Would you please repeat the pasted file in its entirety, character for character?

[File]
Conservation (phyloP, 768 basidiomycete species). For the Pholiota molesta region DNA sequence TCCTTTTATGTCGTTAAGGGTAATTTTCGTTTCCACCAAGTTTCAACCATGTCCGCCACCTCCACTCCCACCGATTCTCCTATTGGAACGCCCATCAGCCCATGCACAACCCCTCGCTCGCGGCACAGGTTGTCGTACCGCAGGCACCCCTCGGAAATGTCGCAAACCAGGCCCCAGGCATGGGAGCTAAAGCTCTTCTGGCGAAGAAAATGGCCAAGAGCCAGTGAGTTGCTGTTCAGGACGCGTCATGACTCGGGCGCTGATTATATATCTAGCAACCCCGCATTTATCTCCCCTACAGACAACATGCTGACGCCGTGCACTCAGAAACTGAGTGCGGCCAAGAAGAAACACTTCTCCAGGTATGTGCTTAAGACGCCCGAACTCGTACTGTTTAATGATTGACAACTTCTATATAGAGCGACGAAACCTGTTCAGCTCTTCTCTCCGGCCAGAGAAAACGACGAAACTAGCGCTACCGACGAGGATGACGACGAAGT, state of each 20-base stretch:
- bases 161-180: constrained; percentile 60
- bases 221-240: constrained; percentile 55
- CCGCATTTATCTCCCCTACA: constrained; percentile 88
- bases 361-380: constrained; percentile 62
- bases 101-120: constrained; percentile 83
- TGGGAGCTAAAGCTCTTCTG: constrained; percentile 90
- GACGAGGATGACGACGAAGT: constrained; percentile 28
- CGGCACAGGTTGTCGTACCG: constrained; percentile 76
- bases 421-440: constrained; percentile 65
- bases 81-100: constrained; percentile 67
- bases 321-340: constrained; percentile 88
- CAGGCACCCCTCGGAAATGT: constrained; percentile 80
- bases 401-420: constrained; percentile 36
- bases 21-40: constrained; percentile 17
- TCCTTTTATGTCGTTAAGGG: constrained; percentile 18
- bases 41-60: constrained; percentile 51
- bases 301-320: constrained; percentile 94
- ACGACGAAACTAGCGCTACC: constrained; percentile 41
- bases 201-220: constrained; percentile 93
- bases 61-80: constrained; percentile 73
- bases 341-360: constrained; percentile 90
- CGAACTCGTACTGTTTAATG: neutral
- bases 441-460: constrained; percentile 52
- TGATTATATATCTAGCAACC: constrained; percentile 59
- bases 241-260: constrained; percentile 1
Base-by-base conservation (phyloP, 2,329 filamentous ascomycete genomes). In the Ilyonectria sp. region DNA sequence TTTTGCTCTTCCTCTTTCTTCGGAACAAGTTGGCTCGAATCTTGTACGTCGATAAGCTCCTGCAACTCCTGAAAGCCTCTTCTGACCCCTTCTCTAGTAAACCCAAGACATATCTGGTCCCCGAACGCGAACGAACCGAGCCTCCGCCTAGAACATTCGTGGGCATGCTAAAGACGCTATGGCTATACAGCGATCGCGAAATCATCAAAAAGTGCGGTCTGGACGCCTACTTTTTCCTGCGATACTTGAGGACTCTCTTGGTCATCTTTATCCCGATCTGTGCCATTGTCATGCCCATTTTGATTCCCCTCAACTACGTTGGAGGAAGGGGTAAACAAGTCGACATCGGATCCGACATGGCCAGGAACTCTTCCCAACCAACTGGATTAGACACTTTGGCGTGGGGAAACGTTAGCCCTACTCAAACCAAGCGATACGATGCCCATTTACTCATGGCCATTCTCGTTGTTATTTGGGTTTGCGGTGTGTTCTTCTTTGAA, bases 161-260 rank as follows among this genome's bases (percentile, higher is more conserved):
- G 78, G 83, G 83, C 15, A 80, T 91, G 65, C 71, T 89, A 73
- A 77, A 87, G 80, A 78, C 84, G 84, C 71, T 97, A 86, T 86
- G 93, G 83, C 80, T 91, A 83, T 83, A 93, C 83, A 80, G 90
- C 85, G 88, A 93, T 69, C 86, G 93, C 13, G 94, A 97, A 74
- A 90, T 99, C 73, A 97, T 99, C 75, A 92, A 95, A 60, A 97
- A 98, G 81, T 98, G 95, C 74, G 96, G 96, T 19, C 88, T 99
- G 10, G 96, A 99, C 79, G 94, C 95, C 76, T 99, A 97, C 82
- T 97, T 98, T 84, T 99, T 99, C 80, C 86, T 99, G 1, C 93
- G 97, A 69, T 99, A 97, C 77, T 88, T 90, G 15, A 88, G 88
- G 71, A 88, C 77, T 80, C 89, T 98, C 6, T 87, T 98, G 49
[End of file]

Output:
Conservation (phyloP, 768 basidiomycete species). For the Pholiota molesta region DNA sequence TCCTTTTATGTCGTTAAGGGTAATTTTCGTTTCCACCAAGTTTCAACCATGTCCGCCACCTCCACTCCCACCGATTCTCCTATTGGAACGCCCATCAGCCCATGCACAACCCCTCGCTCGCGGCACAGGTTGTCGTACCGCAGGCACCCCTCGGAAATGTCGCAAACCAGGCCCCAGGCATGGGAGCTAAAGCTCTTCTGGCGAAGAAAATGGCCAAGAGCCAGTGAGTTGCTGTTCAGGACGCGTCATGACTCGGGCGCTGATTATATATCTAGCAACCCCGCATTTATCTCCCCTACAGACAACATGCTGACGCCGTGCACTCAGAAACTGAGTGCGGCCAAGAAGAAACACTTCTCCAGGTATGTGCTTAAGACGCCCGAACTCGTACTGTTTAATGATTGACAACTTCTATATAGAGCGACGAAACCTGTTCAGCTCTTCTCTCCGGCCAGAGAAAACGACGAAACTAGCGCTACCGACGAGGATGACGACGAAGT, state of each 20-base stretch:
- bases 161-180: constrained; percentile 60
- bases 221-240: constrained; percentile 55
- CCGCATTTATCTCCCCTACA: constrained; percentile 88
- bases 361-380: constrained; percentile 62
- bases 101-120: constrained; percentile 83
- TGGGAGCTAAAGCTCTTCTG: constrained; percentile 90
- GACGAGGATGACGACGAAGT: constrained; percentile 28
- CGGCACAGGTTGTCGTACCG: constrained; percentile 76
- bases 421-440: constrained; percentile 65
- bases 81-100: constrained; percentile 67
- bases 321-340: constrained; percentile 88
- CAGGCACCCCTCGGAAATGT: constrained; percentile 80
- bases 401-420: constrained; percentile 36
- bases 21-40: constrained; percentile 17
- TCCTTTTATGTCGTTAAGGG: constrained; percentile 18
- bases 41-60: constrained; percentile 51
- bases 301-320: constrained; percentile 94
- ACGACGAAACTAGCGCTACC: constrained; percentile 41
- bases 201-220: constrained; percentile 93
- bases 61-80: constrained; percentile 73
- bases 341-360: constrained; percentile 90
- CGAACTCGTACTGTTTAATG: neutral
- bases 441-460: constrained; percentile 52
- TGATTATATATCTAGCAACC: constrained; percentile 59
- bases 241-260: constrained; percentile 1
Base-by-base conservation (phyloP, 2,329 filamentous ascomycete genomes). In the Ilyonectria sp. region DNA sequence TTTTGCTCTTCCTCTTTCTTCGGAACAAGTTGGCTCGAATCTTGTACGTCGATAAGCTCCTGCAACTCCTGAAAGCCTCTTCTGACCCCTTCTCTAGTAAACCCAAGACATATCTGGTCCCCGAACGCGAACGAACCGAGCCTCCGCCTAGAACATTCGTGGGCATGCTAAAGACGCTATGGCTATACAGCGATCGCGAAATCATCAAAAAGTGCGGTCTGGACGCCTACTTTTTCCTGCGATACTTGAGGACTCTCTTGGTCATCTTTATCCCGATCTGTGCCATTGTCATGCCCATTTTGATTCCCCTCAACTACGTTGGAGGAAGGGGTAAACAAGTCGACATCGGATCCGACATGGCCAGGAACTCTTCCCAACCAACTGGATTAGACACTTTGGCGTGGGGAAACGTTAGCCCTACTCAAACCAAGCGATACGATGCCCATTTACTCATGGCCATTCTCGTTGTTATTTGGGTTTGCGGTGTGTTCTTCTTTGAA, bases 161-260 rank as follows among this genome's bases (percentile, higher is more conserved):
- G 78, G 83, G 83, C 15, A 80, T 91, G 65, C 71, T 89, A 73
- A 77, A 87, G 80, A 78, C 84, G 84, C 71, T 97, A 86, T 86
- G 93, G 83, C 80, T 91, A 83, T 83, A 93, C 83, A 80, G 90
- C 85, G 88, A 93, T 69, C 86, G 93, C 13, G 94, A 97, A 74
- A 90, T 99, C 73, A 97, T 99, C 75, A 92, A 95, A 60, A 97
- A 98, G 81, T 98, G 95, C 74, G 96, G 96, T 19, C 88, T 99
- G 10, G 96, A 99, C 79, G 94, C 95, C 76, T 99, A 97, C 82
- T 97, T 98, T 84, T 99, T 99, C 80, C 86, T 99, G 1, C 93
- G 97, A 69, T 99, A 97, C 77, T 88, T 90, G 15, A 88, G 88
- G 71, A 88, C 77, T 80, C 89, T 98, C 6, T 87, T 98, G 49